Memorial Day has now come and gone. For many of us this is the time of year when we start looking forward to an upcoming vacation we have planned. This year however, according to a new Bankrate survey nearly half of all Americans intend to skip their summer vacation with affordability being the primary reason why. While my family does intend to travel a little this summer, we are significantly reducing the size and scope of our vacation primarily due to cost as well.

For most of us living on a budget, vacations often fall under the category of discretionary spending. They are luxury items we want to indulge in, but only if there’s enough money left after paying essential expenses. With the cost of living still rising, cutting out expensive vacations is a quick and easy way to balance one’s budget.

Based on this survey, you might assume the other half of the population is financially comfortable since they don’t consider vacation expenses to be a concern. Unfortunately, this is not the case. The same study found that one-third of those intending to travel this summer plan to finance their trips with debt. Given that the average credit card interest rate is now 21.5%, according to LendingTree, and the average cost of a family vacation is just under $10,000. This year’s trip could ultimately cost thousands more depending on how long it takes to pay off.

While I would argue debt is always dangerous, going into hock for something as frivolous as a vacation is just about the worst financial decision one can make. At least with most other major purchases bought on debt, you at least receive a tangible item that retains some of its original value if you have to sell it. That’s not true for vacations. As important as the memories you have, and the photos you take are to you, they hold no monetary value to anyone else. In other words, once you return from your trip that money is gone, and no part of it can ever be recouped.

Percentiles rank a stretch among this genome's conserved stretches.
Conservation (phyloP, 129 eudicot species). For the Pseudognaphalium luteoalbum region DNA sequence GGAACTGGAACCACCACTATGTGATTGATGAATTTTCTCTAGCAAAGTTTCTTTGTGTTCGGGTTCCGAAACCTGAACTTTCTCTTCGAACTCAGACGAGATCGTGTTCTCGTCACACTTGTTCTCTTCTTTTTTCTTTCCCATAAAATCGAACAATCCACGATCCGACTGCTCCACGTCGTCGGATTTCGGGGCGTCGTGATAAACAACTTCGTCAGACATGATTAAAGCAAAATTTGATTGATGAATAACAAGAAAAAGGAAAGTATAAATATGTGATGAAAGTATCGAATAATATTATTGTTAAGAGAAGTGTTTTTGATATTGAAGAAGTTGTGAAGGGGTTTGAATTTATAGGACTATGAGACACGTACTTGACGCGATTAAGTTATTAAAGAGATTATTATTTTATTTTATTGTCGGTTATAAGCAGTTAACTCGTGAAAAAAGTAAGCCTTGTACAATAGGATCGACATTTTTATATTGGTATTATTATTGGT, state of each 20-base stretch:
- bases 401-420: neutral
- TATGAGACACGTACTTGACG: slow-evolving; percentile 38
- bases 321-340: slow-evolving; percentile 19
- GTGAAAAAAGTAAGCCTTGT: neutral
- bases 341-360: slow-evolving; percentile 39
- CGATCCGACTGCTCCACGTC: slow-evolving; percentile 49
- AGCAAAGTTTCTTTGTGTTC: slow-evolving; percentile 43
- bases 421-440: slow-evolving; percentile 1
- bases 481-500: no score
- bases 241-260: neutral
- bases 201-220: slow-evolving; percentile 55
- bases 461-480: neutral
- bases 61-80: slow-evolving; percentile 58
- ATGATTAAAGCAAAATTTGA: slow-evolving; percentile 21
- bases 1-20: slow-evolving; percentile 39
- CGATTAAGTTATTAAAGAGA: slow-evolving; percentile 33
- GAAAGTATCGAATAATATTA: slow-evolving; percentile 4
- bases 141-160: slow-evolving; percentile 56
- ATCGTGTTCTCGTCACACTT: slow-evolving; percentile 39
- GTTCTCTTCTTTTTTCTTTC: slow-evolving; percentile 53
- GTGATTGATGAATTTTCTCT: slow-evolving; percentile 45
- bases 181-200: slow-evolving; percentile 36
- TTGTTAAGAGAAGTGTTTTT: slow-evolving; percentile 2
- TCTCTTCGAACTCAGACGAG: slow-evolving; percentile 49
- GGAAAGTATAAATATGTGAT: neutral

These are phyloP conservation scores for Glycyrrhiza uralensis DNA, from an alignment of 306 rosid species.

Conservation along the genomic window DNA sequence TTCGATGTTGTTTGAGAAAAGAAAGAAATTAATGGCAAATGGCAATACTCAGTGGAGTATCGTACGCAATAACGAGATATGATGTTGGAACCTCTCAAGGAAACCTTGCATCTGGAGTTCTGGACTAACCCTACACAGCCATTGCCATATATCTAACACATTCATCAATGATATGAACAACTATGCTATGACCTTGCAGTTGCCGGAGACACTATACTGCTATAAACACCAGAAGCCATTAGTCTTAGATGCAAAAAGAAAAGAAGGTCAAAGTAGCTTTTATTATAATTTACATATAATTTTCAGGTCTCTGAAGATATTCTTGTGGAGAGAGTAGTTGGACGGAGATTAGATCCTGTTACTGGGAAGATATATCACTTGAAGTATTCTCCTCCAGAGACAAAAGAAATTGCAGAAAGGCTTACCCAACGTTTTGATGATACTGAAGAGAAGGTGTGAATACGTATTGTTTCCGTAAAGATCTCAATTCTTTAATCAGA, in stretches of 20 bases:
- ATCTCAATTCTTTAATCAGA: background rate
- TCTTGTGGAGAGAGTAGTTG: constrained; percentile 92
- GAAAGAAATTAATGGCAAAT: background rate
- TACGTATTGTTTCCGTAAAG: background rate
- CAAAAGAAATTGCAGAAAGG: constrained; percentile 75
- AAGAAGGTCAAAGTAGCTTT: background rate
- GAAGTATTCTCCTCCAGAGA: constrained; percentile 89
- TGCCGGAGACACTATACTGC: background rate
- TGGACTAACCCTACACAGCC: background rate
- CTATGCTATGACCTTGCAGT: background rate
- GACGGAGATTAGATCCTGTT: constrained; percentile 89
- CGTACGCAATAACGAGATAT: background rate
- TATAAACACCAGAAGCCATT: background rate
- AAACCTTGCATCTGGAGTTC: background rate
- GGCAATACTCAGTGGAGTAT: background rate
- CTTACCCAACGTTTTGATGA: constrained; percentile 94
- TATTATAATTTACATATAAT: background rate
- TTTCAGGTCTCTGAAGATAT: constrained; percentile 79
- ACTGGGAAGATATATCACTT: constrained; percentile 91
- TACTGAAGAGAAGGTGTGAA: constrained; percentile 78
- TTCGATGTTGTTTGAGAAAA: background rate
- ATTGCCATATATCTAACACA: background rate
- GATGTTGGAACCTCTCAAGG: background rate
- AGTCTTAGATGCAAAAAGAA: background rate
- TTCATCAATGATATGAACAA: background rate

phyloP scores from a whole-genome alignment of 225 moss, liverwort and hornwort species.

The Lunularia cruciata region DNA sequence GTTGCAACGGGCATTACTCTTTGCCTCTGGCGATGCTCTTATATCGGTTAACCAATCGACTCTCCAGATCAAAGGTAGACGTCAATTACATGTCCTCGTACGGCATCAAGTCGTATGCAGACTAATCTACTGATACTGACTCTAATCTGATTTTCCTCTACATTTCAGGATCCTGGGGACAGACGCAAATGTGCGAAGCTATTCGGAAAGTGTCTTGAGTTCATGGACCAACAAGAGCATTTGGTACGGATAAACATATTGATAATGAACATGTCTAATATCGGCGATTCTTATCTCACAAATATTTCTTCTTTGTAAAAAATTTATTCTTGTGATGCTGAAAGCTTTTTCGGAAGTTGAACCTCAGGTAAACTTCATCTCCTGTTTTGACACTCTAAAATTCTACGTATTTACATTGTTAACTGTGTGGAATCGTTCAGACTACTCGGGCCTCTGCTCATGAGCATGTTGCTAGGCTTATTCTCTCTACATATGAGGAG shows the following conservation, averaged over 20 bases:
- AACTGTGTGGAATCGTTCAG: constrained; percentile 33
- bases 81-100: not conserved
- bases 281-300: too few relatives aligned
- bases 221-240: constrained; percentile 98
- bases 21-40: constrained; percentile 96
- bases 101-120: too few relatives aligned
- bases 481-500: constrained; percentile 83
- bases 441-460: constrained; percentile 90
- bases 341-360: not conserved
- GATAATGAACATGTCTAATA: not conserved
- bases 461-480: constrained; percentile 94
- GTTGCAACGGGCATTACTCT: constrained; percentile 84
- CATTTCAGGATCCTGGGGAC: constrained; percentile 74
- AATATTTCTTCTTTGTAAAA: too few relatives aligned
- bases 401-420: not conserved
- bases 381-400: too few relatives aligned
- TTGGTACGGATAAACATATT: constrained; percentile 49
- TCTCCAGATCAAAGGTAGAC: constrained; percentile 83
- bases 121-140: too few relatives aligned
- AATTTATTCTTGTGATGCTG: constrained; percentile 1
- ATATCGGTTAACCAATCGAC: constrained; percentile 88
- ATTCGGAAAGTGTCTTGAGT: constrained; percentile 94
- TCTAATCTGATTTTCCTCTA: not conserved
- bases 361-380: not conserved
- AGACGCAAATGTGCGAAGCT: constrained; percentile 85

Many of you may consider yourself financially responsible and wouldn’t dream of charging a tropical getaway to their credit card, opting instead to pay cash. However, if you carry a balance on your credit card while paying cash for a trip, you are effectively financing that vacation through debt. This is a form of creative accounting that may convince you of greater financial responsibility than you actually practice.

The reality is that, as a nation, we Americans are not very responsible with our money. Credit card debt is skyrocketing and reached a record-breaking $1.12 trillion as of April, according to the Federal Reserve Bank of New York. At the same time, average APRs have increased by 30% over the past year and a half.

I believe the potential negative impact of mounting consumer, corporate, and government debt on our economy is significant. Yet, many of us continue to whistle through the graveyard as we continue to spend money we don’t have. To be fair, I have been wary of a debt bomb going off in our economy for years, and so far, these fears have not materialized. Markets are hitting record highs, and unemployment remains at record lows. However, I believe that at some point, the consequences of all this deficit spending will catch up to us. Personally, I want to have cash in the bank and zero debt when that happens. For this reason, I’ll be staying home this summer. After all, how much rest and relaxation can you really get on a vacation if you know a mountain of debt will be waiting for you when you return?

(Past performance is no guarantee of future results. The advice is general in nature and not intended for specific situations)